Friday Morning Update: The Interview kept rolling this past week as it racked up a staggering 470k tweets leading up to its release. The worldwide buzz has been huge for the film and reached a pinnacle over the last few days. Critic reaction has been mixed at best but the word from those who have actually seen it is strong as evidenced by its 8.4/10 at IMDb from almost 70,000 votes as I write this. Though not as precise, my spot-checking of its Twitter reaction has also been largely positive. Sony appears to be harnessing all the buzz surrounding the release well with its multi-tiered release strategy and based on these early reactions it should have no problem making back its money even if it takes a little longer than usual.
After a long wait the first trailer for the Bros In The City movie aka Entourage hit on Tuesday where it generated close to 38,000 tweets. Strong start here as it seems as though the characters from the now-ended TV show still has a lot of loyal followers.
Focus also saw a mini-bump again with another trailer, leading to a 7,447 tweet day on Monday. The Will Smith actioner has been doing well over the past few weeks in general and should be making many for top 5 appearances over the next few weeks leading up to release.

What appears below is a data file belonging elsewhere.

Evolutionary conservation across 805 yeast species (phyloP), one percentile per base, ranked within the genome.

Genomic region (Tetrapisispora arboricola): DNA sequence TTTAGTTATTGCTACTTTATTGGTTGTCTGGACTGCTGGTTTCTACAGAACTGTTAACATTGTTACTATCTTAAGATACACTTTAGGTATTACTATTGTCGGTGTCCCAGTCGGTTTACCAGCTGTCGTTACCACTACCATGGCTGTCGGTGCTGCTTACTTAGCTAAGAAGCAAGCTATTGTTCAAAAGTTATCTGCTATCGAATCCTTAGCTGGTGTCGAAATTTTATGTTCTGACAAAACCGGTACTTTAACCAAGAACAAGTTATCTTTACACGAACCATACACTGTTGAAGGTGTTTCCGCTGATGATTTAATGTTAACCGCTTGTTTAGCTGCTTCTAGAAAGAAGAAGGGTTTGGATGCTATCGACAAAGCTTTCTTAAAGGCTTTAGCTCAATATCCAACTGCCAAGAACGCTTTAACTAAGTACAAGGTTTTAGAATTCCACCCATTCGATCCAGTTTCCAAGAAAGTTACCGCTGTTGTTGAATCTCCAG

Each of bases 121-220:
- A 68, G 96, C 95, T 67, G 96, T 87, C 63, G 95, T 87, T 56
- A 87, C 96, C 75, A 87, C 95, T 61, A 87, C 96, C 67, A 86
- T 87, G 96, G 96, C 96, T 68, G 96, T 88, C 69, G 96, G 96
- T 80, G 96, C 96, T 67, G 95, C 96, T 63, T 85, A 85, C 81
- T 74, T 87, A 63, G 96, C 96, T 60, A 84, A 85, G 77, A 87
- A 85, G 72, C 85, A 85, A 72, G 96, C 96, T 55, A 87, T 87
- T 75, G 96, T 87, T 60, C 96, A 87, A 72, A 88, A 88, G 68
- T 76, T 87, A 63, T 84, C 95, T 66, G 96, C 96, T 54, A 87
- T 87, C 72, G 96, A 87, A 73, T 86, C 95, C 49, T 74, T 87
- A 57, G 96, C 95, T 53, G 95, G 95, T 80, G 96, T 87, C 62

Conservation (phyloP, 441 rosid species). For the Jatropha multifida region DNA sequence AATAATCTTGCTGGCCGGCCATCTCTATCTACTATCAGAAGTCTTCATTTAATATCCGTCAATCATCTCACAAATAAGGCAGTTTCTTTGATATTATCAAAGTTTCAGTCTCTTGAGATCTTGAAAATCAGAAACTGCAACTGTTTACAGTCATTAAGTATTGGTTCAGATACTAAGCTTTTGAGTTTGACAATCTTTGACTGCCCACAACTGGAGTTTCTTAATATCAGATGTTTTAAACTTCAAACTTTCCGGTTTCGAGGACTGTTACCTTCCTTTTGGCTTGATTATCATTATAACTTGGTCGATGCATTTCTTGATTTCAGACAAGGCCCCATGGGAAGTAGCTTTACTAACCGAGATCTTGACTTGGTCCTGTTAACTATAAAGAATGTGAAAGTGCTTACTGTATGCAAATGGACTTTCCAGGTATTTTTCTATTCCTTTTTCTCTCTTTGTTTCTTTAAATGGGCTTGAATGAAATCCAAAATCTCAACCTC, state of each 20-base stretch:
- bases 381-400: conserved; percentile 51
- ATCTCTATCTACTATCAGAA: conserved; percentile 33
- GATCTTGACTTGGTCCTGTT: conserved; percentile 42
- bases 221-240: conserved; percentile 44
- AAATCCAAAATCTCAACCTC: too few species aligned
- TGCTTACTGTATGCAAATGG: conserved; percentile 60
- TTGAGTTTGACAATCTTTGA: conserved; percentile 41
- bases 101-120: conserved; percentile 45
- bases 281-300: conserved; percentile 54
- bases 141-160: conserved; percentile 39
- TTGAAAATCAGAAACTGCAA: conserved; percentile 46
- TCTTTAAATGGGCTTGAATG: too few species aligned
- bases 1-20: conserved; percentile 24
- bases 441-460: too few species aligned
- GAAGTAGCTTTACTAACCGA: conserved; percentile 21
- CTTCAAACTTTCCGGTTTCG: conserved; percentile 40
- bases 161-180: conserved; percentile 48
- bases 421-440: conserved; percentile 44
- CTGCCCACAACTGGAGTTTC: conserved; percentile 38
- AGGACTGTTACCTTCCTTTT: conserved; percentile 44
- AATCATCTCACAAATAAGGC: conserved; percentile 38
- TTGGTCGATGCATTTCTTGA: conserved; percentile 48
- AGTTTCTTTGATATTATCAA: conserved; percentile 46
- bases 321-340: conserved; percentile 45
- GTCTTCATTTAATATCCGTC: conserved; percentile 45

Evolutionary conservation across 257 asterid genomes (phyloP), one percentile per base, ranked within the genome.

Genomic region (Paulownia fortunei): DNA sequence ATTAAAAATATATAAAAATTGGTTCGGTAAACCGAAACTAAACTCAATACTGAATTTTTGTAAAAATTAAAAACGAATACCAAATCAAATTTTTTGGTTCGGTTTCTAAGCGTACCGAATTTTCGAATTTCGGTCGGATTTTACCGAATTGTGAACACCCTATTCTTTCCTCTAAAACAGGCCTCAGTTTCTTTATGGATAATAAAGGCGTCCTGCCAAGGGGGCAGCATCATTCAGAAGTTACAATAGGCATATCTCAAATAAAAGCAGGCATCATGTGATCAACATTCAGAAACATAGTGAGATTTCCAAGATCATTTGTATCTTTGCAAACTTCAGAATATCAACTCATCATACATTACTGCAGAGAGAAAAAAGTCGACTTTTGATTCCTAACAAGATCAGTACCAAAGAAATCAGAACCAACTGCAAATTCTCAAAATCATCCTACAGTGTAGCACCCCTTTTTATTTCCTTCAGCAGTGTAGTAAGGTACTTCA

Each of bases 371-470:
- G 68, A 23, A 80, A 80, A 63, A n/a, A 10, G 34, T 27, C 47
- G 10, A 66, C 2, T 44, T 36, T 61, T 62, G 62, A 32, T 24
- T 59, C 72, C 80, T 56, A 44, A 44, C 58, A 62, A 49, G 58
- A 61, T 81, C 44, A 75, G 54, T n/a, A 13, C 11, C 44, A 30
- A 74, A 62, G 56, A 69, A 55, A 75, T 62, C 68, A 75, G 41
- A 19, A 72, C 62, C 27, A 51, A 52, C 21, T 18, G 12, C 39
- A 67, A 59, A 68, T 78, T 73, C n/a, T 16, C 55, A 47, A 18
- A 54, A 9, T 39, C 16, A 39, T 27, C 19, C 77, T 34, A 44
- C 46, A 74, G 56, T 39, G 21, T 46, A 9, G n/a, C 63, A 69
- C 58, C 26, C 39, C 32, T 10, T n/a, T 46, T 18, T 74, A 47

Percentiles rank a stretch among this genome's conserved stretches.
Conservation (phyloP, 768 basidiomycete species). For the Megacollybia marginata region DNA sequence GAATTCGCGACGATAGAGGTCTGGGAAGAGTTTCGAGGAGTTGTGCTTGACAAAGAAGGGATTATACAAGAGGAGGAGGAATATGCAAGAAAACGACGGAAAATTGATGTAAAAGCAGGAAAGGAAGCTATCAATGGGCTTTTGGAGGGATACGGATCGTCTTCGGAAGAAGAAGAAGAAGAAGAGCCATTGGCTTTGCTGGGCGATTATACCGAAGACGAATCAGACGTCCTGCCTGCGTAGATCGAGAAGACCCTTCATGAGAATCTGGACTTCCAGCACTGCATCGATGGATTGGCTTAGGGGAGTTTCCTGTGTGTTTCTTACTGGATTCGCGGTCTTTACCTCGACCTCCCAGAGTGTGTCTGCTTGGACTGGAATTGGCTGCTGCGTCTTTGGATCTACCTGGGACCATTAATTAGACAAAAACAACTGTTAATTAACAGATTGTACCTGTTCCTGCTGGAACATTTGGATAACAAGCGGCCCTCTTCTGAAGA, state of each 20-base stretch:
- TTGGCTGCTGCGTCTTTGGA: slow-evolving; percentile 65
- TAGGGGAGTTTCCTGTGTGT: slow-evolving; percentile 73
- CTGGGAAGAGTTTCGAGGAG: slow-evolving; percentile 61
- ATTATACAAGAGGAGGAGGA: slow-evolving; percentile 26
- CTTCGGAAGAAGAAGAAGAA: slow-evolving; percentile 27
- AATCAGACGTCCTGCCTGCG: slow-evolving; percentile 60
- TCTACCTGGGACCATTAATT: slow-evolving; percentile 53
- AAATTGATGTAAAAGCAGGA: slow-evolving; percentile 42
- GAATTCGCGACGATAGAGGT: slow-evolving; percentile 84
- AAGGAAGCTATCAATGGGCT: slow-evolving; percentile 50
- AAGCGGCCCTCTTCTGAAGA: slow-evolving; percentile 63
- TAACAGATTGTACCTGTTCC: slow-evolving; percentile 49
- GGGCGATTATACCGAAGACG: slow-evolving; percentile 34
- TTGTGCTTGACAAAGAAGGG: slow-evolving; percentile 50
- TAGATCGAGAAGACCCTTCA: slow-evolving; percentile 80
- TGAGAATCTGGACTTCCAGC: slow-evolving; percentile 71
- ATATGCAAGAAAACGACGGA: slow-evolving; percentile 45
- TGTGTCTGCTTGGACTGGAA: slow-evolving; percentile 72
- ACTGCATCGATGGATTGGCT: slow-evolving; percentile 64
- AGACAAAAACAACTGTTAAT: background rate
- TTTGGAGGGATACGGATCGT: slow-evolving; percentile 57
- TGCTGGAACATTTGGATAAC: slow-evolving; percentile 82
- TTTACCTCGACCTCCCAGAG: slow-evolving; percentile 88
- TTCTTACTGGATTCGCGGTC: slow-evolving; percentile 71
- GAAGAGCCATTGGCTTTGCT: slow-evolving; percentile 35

Twitter Top 5 Movies for the week of December 19th to December 25th
|12/25/14||The Interview (2014)||471,913||1 (-)||1||358.18%|
|12/25/14||Into The Woods||96,143||2 (+2)||2||106.67%|
|2/27/15||Focus (2015)||29,114||4 (+6)||4||22.68%|
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By Alex Edghill
The Minions led all films we track over the past couple weeks on Facebook for total likes gained. A position it has firmly occupied for the better part of a month now. Really can't say much more about it at this point outside of echoing my previous columns' conclusion that the brand here is so strong and this is shaping up to be an event movie which has triple digit opening potential. Something which Hollywood greatly needs for next year.
The Boy Next Door has started to heat up as well ahead of its January release and crossed the 130,000 like mark yesterday. Lopez's last film Parker had only 50k likes at this point before release and she had Jason Statham to help attract more people for that film too. This could be a winner in January and something else for Lopez to add to her expansive mantle.
The only other film I'll mention is Get Hard which started its Facebook page recently and has quickly moved up to 20k likes in the past couple weeks. Both Will Ferrell and Kevin Hart have a strong draw on social media so this could quickly climb into the hundreds of thousands of likes over the next couple months. This will be a good page to keep an eye on, anything more than 750k likes prior to release should translate to $40 million+ on opening weekend.
Facebook Top 15 Movies by Like Increase for the Week Ending Thursday December 25th
|3||03/20/15||The Divergent Series: Insurgent||4,052,761||3,977,215||75,546||1.90%|
|4||01/23/15||The Boy Next Door||133,550||63,091||70,459||111.68%|
|5||02/13/15||Fifty Shades of Grey||6,811,337||6,751,439||59,898||0.89%|